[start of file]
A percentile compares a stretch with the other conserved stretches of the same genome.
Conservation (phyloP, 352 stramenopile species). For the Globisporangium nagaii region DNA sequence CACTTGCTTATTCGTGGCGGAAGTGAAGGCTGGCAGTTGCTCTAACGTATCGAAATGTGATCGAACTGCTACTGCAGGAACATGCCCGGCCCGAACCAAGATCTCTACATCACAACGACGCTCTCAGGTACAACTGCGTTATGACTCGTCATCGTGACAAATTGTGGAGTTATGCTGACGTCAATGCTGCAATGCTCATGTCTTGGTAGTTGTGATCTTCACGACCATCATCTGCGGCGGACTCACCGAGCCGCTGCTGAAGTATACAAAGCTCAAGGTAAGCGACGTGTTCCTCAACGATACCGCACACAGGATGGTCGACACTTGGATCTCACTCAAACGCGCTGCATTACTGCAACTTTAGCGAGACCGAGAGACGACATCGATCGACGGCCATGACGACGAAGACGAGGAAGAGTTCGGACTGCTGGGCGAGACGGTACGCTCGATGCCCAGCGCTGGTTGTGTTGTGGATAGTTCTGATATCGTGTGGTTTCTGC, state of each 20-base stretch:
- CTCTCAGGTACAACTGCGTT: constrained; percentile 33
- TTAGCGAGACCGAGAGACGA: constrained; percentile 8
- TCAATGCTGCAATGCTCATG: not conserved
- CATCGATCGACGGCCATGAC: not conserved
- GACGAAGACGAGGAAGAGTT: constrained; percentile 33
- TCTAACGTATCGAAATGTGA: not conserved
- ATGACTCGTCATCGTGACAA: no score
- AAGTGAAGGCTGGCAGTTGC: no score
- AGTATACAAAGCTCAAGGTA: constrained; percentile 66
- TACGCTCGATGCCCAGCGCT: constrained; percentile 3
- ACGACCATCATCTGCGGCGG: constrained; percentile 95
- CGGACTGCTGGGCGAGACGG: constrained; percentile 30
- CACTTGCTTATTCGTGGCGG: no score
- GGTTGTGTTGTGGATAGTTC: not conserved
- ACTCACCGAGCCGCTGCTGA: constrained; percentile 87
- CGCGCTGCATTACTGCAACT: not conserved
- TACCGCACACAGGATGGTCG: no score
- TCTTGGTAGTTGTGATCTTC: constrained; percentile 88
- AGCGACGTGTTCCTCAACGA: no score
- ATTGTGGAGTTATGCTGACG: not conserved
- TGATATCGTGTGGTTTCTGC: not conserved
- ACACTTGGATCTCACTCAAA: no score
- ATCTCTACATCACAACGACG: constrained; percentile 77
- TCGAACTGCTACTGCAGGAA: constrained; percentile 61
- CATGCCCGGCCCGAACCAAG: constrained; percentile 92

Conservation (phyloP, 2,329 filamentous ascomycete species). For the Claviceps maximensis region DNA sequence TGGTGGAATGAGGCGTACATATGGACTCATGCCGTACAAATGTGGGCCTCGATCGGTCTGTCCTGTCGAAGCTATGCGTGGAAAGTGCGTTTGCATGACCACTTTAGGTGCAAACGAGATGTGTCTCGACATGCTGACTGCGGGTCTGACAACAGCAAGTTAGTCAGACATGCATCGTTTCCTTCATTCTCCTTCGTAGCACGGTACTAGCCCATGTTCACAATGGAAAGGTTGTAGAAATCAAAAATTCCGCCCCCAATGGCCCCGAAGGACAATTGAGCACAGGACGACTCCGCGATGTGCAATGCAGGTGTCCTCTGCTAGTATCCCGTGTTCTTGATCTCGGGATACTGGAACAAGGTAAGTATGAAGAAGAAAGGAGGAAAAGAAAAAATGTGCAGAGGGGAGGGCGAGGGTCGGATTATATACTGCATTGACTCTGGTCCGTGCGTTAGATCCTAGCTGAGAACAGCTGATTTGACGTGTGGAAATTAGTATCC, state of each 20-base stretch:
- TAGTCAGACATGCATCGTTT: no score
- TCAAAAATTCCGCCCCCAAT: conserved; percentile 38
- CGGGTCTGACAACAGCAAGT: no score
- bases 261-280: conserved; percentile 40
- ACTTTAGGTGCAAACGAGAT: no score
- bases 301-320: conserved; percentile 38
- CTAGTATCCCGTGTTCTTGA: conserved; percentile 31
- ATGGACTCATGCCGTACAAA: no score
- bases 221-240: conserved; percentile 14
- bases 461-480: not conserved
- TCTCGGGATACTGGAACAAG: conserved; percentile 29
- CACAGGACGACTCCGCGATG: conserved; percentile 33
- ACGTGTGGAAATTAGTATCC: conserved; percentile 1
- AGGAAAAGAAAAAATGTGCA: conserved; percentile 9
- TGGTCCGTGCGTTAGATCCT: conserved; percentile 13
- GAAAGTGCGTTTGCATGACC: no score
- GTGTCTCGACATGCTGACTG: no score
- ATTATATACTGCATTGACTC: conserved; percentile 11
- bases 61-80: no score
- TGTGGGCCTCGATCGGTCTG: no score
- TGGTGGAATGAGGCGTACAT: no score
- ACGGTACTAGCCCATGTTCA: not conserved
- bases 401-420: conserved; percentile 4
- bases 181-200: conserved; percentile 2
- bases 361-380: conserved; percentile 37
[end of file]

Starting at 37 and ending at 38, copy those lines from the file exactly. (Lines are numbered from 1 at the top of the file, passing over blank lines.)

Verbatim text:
- bases 221-240: conserved; percentile 14
- bases 461-480: not conserved